Jeremy Hunt has insisted that the Iran nuclear deal is not yet dead.
The Foreign Secretary said there was a “small window” of hope for preventing the international agreement aimed at stopping Tehran gaining nuclear weapons from unravelling.
Speaking on his way into a Brussels meeting of EU foreign ministers on the issue, Mr Hunt said of the agreement: “Well, it isn’t dead yet.
“And we are totally committed to keeping the Middle East denuclearised.
“If Iran acquires nuclear weapons then other countries in the region will acquire nuclear weapons.
“It becomes a very, very toxic and dangerous situation.
Heading to Brussels for urgent talks on how to reduce tensions with Iran. Their approach to Mid East has been profoundly destabilising but we want to reduce not raise tensions over Grace 1 and avoid a nuclearised region. But a deal is a deal and if one side breaches it... pic.twitter.com/n9MngbpZuX— Jeremy Hunt (@Jeremy_Hunt) July 15, 2019
“We are looking to find a way to preserve the nuclear deal.
“Iran is still a good year away from developing a nuclear weapon.
“We think there is still some closing but small window to keep the deal alive, and that’s what I’m here to talk about.
“What we are looking for is to give Iran a way out of this so that they can get back into compliance with that nuclear deal.”
The comments came as the US urged European allies to take a tougher stance on Iran after US president Donald Trump pulled America out of the nuclear deal with Tehran.
Gordon Sondland, the US ambassador to the EU, said: “I think that the time for reflection is over.
“I think it’s time to act, and by acting, I mean that our European friends should join the US in unequivocally condemning Iran’s actions with respect to their malign activities, not just in the Strait of Hormuz but throughout the world, and bring them back to the table to discuss a comprehensive negotiation over all of their activities, including currently being the world’s lead state sponsor of terror, plotting attacks in Europe, their missile development programme and their general Middle East aggression.”
On BBC Radio 4’s Today programme he dismissed as “complete nonsense” an assessment by Sir Kim Darroch that Mr Trump decided to pull out of the Iran nuclear deal in an act of spite because it was agreed by his predecessor Barack Obama.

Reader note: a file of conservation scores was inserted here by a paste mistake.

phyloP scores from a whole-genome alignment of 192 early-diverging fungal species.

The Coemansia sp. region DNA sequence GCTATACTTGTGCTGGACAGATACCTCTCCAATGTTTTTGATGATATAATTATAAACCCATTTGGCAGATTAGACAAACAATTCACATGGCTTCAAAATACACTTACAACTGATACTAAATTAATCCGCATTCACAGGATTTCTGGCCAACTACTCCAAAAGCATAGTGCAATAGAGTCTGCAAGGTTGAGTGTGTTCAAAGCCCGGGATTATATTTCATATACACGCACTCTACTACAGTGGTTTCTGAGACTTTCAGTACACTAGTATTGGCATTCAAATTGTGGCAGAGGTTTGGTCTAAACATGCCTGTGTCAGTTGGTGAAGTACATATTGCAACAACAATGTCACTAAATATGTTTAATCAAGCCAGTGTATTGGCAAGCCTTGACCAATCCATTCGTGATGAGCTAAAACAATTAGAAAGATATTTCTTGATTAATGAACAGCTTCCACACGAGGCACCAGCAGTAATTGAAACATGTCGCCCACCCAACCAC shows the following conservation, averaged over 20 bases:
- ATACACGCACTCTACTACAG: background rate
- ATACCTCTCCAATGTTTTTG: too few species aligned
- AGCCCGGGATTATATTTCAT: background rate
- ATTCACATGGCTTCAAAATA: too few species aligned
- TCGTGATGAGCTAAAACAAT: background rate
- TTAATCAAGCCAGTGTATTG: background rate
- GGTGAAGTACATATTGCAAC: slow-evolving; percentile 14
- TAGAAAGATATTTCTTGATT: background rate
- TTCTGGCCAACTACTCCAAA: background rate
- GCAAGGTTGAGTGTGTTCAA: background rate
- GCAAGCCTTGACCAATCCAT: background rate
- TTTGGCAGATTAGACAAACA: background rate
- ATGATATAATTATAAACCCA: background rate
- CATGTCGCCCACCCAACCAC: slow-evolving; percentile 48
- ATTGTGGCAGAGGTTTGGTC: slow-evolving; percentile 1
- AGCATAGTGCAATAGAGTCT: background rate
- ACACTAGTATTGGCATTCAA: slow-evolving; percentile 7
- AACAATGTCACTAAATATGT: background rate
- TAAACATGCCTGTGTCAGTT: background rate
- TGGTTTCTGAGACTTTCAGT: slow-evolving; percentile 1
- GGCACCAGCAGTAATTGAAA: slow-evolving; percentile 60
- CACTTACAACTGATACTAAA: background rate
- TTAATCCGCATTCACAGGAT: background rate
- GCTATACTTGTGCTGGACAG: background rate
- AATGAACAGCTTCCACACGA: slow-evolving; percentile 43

Sir Kim resigned as UK ambassador to Washington after his sensitive diplomatic dispatches were leaked, and Mr Sondland said Mr Trump’s approach to the Iran deal had been “very, very thoughtful”.
Mr Hunt’s attendance at the EU summit comes after he offered to help secure the release of the Iranian supertanker Grace 1, held in Gibraltar after being detained in an operation involving British Royal Marines.
In a telephone call with Iranian foreign minister Mohammad Javad Zarif on Saturday, Mr Hunt sought to reassure him the vessel was intercepted over suspicions it was carrying oil to Syria – and not because it was Iranian.
He said he had offered to facilitate the tanker’s release in return for guarantees from Tehran that it would not breach EU sanctions on the Assad regime.
The move comes amid heightened tensions in the Gulf.
Last week, a Royal Navy warship intervened to drive off Iranian patrol boats after they approached a British tanker as it sailed through the Strait of Hormuz.
It prompted fears the Iranians were trying to seize a UK ship in retaliation for the detention of the Grace 1.
It was the latest in a series of incidents in the region, prompting fears of a slide into all-out conflict.
In recent weeks, the US has sent thousands of troops, an aircraft carrier, nuclear-capable B-52 bombers and advanced fighter jets to the Middle East.
Iran, meanwhile, has begun exceeding limits on uranium enrichment agreed in the 2015 deal amid frustration in Tehran at the return of crippling US economic sanctions.
While the Europeans say they still support the agreement – which lifted sanctions in return for Iran curbing its nuclear programme – in practice they have found it difficult to get round the US measures.